Lower heating bills for renters – Landlords do you need to make changes?

From 1 April 2018 all privately rented properties must have a minimum energy performance rating of “E”.

This means landlords must make improvements to homes, upgrading insulation or heating systems for example, which should make them cheaper to heat.

The regulations will come into force for new lets and renewals of tenancies with effect from 1st April 2018 and for all existing tenancies on 1st April 2020.

The Government has announced it will be unlawful to rent out a property which breaches this minimum rating, meaning properties which fall in the less efficient “F” or “G” categories will no longer be acceptable.

A civil penalty of up to £4,000 will be imposed for landlords who let homes that fall below the minimum standard.

Which properties are affected by the changes?

The new regulations apply to private, domestic rented properties in England and Wales which are let under an assured tenancy or a shorthold tenancy. The tenancy should be regulated under the Rent Acts including assured agricultural occupancy, protected and statutory tenancies under the Rent Act 1976.

The properties affected are any domestic, privately rented properties which are required by law to have an EPC or are contained within a larger unit which is required to have one. This includes houses, flats and self-contained units but isn’t applicable to bedsits. The EPC cannot be more than 10 years old.

Which properties are excluded?

Protected buildings and structures (such as those with listed status or restricted environmental regulations) are exempt if the measures needed to improve energy efficiency will alter the character or appearance of the building. In addition, temporary structures with intended use times of 2 years or less, residences used for less than 4 months of a year and buildings with floor area of less than 50 square metres are also exempt.

 Are there rules about how energy efficiency is improved?

There are no regulations relating to how the energy efficiency rating E is achieved so it is up to the individual landlord what work is carried out on the property. The regulations stipulate that only cost-effective improvements should be made and it’s possible that a landlord could be exempt in some cases. For example, if a landlord can prove that they’ve taken all possible cost-effective measures to make improvements but the rating still remains below E. Or, in some cases, the landlord may be unable to obtain consent from the occupying tenant.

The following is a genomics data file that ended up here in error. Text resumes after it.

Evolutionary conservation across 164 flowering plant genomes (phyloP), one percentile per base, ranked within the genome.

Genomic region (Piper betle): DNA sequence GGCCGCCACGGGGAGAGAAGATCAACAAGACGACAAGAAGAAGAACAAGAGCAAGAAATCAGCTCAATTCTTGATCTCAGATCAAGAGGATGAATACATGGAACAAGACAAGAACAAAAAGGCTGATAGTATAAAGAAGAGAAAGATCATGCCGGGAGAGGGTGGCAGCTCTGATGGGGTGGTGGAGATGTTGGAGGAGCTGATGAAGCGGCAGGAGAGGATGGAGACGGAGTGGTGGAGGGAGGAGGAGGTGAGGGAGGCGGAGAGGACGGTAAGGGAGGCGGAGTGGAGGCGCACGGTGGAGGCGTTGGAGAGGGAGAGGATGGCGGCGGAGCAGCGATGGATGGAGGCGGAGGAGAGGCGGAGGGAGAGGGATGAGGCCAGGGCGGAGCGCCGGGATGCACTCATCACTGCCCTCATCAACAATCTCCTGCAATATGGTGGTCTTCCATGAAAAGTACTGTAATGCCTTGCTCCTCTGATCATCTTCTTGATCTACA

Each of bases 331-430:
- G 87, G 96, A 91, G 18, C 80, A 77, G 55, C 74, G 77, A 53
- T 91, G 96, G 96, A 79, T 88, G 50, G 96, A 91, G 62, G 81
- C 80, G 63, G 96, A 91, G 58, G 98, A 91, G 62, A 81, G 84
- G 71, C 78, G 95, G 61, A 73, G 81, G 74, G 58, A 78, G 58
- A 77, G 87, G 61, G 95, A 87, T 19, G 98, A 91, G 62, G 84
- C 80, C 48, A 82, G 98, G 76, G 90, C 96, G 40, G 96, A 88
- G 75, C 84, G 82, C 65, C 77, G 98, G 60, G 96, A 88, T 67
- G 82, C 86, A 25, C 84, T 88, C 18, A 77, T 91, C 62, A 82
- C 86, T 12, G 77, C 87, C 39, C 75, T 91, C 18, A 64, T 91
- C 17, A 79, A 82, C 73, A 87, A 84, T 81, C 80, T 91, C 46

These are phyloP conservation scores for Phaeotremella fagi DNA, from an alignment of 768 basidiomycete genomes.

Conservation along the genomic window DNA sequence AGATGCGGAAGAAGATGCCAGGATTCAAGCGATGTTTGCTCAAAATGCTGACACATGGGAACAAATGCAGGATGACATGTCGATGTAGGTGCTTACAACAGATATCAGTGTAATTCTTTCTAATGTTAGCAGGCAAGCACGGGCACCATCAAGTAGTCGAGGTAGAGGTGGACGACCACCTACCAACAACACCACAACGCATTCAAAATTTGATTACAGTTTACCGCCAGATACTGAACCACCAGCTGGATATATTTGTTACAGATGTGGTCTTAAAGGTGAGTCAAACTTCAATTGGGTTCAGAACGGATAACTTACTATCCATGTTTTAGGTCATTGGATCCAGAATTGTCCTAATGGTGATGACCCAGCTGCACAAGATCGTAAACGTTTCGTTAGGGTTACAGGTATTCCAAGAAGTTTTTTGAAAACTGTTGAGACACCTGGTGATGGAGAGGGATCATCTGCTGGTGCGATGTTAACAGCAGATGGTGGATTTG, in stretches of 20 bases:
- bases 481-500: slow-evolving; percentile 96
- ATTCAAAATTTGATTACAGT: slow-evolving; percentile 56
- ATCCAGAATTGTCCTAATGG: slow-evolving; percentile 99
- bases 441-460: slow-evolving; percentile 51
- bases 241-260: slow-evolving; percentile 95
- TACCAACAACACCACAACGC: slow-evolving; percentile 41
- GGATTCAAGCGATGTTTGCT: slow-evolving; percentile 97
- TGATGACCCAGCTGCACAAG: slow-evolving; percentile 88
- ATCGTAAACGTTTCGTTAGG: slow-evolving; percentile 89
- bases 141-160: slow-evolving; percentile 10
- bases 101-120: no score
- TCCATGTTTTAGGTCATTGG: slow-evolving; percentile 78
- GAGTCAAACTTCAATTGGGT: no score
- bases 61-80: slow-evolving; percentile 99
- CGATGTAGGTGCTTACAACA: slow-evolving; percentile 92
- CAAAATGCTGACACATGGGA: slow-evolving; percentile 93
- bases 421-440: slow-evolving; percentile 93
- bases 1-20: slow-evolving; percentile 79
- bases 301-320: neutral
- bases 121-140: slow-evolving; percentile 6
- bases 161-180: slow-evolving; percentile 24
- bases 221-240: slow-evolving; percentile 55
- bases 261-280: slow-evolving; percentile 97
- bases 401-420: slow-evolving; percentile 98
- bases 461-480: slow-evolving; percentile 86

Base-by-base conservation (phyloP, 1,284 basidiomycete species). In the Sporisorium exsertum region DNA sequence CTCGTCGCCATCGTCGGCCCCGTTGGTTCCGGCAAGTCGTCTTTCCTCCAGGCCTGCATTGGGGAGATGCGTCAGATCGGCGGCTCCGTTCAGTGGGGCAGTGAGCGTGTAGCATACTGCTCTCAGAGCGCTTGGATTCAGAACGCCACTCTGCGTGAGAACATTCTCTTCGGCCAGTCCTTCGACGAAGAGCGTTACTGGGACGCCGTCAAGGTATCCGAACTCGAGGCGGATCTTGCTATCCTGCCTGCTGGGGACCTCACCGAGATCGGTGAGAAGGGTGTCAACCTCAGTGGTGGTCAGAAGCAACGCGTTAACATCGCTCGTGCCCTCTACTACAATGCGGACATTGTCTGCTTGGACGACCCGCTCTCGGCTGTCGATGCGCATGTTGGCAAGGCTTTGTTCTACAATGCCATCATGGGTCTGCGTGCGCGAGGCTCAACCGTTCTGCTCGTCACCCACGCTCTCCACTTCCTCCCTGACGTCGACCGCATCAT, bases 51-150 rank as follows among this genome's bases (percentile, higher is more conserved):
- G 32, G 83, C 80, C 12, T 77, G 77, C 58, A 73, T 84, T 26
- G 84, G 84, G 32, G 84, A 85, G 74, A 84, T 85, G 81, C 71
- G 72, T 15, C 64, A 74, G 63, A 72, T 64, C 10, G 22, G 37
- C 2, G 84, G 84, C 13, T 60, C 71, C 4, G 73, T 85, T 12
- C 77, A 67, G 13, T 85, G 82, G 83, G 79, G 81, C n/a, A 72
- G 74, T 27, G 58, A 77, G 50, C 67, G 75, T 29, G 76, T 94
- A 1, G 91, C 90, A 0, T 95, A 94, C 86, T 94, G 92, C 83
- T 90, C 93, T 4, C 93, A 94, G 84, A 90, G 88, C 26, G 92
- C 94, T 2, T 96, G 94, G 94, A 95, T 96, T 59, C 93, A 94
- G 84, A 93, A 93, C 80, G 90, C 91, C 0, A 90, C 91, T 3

Are there exemptions?

Any properties which are exempt from the new regulations need to be registered on the PRS Exemptions Register. This registration has been open since October 2017. Failure to register will be seen as non-compliance with the regulations. Once a property is assessed and declared exempt this remains valid for 5 years. After that period it would need to be reassessed.

How the regulations are enforced and what are the penalties?

The regulations will be enforced by the local authority who will serve landlords with compliance notices to confirm properties either meet the required standards or have been declared as exempt. If they find a landlord has not complied with either they are able to issue a penalty fine which, cumulatively, could reach up to £5,000. A landlord can request a review of a penalty notice followed by an appeals process if they are still not satisfied with the local authority’s decision.

There are several improvements you can make to a property which will improve the energy efficient rating and many are very simple to carry to out. You could improve the energy efficiency of your property significantly by:

  • Replacing a non-condensing boiler with a new condensing, A rated boiler with over 90% energy efficiency.
  • Installing or improving insulation in walls, roof, and loft spaces, pipework etc. to prevent heat loss. You may even be able to qualify for a free insulation grant to help with the cost.
  • Installing solar panels and a solar energy storage system to reduce the property’s energy dependence on the National Grid
  • Installing double glazed windows to reduce the amount of heat escaping through poorly fitted frames or basic single glazing.

If you wish to discuss any of this further then please contact us 0116 2423400

Hollie Crown, Office Manager

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